In Nature’s Corner, a CDT column, Mark Nale recounted a Cherokee legend about Indian Pipe. Several chiefs spent seven days arguing and smoking pipes but failed to resolve their dispute. To remind the people that pipes should only be smoked as a sign of peace after settling a dispute, the Great Spirit turned the chiefs into these white pipe shaped plants.

Rhododendron was in bloom when we hiked this draft in early July and it provided one of those unexpected high points that make spending a lot of time out in the woods so rewarding. I have seen banks of rhododendron in bloom and hiked beneath bowers of rhododendron and both present quite a spectacle. In Laurel Draft we looked across the stream at a mountainside covered with rhododendron, but each bush was sparse because of the dense canopy above it. The blossoms were also scattered rather than en masse. The effect was of a galaxy of dark green embedded with white stars stretching across our field of vision. It was a stunning, surprise display.

At the top of this enchanting draft, a carpet of teaberries gives way to blueberry bushes thick with berries as the trail moves into an open meadow dotted with pine trees. Coyote scat dots the trail. In one spot a bobcat had covered its scat. The trail crosses a gas line right of way. Off to the left of the trail two raptors called from snags standing stark and rising above wetlands. Elk footprints dotted muddy spots in the trail. Songbirds called throughout the hardwoods we now hiked through.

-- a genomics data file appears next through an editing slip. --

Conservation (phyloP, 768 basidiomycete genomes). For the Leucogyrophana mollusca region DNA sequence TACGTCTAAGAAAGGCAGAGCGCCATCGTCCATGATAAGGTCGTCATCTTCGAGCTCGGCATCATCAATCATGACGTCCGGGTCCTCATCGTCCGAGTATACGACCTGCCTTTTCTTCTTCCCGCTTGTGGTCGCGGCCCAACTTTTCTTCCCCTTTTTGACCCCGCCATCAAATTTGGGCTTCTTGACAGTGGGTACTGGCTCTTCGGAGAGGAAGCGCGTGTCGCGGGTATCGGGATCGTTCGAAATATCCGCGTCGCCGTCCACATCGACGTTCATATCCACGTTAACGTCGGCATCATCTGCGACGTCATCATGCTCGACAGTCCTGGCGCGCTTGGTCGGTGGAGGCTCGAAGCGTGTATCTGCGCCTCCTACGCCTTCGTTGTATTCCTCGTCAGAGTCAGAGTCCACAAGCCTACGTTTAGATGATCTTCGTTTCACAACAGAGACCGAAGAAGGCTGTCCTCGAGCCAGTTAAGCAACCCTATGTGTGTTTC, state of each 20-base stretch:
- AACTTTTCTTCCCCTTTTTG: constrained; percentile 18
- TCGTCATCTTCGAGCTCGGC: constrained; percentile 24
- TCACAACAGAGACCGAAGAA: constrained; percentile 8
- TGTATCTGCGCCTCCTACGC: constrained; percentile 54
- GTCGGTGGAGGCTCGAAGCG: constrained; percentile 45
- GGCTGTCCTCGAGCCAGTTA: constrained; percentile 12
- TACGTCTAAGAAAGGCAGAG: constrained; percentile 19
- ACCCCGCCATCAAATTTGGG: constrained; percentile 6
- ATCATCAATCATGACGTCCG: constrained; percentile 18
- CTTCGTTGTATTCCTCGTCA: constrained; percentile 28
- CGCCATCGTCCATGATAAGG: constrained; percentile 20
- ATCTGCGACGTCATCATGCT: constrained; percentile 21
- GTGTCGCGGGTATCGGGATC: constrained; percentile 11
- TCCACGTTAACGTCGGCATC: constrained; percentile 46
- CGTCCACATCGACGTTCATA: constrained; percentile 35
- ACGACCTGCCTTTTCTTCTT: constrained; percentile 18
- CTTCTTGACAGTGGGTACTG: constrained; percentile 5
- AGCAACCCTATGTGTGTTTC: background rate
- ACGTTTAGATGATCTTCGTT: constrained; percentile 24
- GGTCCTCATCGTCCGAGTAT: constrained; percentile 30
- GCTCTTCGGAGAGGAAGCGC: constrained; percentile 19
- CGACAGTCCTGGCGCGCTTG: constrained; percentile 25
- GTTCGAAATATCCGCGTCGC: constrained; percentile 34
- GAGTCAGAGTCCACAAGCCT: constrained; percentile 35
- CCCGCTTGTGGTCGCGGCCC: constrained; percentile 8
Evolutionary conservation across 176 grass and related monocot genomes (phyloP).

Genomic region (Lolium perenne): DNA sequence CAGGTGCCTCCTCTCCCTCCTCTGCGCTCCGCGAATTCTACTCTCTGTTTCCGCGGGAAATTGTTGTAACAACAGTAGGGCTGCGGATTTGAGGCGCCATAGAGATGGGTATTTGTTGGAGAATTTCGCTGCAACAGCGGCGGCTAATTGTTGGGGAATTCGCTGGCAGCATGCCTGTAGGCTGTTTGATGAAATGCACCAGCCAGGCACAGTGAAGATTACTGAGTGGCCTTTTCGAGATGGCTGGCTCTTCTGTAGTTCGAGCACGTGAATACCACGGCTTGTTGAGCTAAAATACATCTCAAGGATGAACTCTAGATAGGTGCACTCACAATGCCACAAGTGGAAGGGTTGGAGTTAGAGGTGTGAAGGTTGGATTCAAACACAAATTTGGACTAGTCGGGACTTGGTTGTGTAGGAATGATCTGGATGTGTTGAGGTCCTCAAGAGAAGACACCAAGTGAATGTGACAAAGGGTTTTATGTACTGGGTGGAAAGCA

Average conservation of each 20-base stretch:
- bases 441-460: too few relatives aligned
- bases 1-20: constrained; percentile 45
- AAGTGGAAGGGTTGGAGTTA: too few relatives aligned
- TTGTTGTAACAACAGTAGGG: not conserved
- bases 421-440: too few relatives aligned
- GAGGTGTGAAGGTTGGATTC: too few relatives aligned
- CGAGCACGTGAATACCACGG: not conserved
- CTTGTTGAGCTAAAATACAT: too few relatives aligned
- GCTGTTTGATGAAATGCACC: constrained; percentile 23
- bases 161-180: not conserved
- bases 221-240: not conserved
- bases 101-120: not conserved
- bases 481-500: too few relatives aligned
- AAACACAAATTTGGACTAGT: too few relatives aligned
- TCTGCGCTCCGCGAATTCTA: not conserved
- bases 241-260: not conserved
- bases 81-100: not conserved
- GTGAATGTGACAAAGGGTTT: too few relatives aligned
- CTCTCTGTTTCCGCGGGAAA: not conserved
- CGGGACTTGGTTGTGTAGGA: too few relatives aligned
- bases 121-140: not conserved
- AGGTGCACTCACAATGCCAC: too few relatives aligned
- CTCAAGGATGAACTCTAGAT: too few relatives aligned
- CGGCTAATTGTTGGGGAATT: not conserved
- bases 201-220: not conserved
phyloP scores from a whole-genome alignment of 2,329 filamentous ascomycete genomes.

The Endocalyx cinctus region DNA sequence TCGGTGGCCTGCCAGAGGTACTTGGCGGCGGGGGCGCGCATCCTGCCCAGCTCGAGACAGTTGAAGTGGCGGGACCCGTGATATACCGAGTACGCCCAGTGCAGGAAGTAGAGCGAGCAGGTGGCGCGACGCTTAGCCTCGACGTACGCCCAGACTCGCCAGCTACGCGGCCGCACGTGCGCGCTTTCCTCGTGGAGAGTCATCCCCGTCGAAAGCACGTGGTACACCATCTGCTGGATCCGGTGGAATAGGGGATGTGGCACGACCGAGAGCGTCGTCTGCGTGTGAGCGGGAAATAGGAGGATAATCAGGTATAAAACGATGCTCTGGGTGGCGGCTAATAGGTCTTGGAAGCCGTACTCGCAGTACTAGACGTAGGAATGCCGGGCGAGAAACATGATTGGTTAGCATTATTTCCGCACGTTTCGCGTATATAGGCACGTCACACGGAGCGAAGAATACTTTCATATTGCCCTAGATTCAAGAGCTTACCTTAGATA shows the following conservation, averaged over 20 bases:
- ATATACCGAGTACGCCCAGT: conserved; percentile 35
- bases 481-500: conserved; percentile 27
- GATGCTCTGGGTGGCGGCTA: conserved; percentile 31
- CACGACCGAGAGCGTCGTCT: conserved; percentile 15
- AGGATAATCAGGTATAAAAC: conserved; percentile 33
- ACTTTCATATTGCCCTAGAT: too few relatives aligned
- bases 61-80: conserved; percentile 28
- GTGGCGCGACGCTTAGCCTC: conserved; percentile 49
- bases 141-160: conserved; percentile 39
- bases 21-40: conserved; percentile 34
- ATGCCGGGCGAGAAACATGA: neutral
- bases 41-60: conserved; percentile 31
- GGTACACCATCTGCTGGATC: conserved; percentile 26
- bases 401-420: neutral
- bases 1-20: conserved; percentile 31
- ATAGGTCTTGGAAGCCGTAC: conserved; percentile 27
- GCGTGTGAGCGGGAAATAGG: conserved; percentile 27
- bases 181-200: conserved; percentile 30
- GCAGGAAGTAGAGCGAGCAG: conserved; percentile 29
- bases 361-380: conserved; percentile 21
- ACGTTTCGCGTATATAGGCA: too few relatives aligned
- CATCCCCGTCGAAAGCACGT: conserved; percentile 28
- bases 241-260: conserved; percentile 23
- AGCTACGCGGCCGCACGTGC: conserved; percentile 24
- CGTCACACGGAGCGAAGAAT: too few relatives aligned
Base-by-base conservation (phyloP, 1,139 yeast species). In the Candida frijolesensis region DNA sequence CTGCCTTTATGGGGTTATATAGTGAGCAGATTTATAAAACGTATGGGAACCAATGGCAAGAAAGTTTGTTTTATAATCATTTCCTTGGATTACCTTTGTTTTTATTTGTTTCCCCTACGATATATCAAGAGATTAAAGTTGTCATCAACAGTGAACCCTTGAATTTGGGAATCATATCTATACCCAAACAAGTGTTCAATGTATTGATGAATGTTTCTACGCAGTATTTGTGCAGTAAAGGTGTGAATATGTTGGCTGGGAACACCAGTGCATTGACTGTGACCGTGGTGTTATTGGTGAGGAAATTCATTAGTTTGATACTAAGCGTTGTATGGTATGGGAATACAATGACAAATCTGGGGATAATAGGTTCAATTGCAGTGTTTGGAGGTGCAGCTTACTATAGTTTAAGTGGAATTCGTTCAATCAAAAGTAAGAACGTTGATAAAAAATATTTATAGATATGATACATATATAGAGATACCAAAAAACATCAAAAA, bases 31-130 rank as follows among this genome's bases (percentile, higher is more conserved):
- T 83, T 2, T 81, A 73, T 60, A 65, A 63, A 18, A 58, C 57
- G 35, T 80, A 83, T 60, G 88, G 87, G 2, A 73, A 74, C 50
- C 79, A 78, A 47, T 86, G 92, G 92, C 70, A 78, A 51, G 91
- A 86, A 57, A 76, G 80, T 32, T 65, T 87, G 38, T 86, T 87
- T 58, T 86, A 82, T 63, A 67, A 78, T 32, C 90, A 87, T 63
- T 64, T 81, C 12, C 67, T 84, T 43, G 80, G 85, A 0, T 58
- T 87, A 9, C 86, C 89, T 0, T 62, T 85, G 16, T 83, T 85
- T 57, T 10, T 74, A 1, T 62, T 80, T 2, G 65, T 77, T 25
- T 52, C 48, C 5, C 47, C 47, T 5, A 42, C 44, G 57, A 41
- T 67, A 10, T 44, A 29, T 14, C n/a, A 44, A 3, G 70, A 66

At Hoover Road follow the Foley Trail — blue blazes — and head south for _ mile until the trail turns left into the woods. At the gas line we saw more elk sign. A muddy pool of water at the far side of this break in the woods was teeming with frogs, tadpoles and dragonflies. Once back into the woods songbirds again filled the woodlands with their delightful melodies. About _ mile past the gas line is the junction of Foley and Sevinsky trails. Either follow Sevinsky Trail out to Wykoff Run Road and back to your car or continue on Foley Trail to visit Gore Vista. A visit to Gore Vista involves hiking a bit over 2 miles and then retracing the 2 miles back to the hike out on Sevinsky Trail.

On our hike to Gore Vista, Jason and I spoke with a couple from Canton, Ohio who were enjoying a couple of days of backpacking. When I asked if they had seen any interesting wildlife, they excitedly told us about seeing two rattlesnakes on top of a boulder less than 100 feet from where they had spent the night. They described one of the snakes as “certainly as big as rattlesnakes get.” Minutes after continuing on our way to Gore Vista I managed a quick series of backward stutter steps as an eight-inch long garter snake streaked away from where I had been about to step.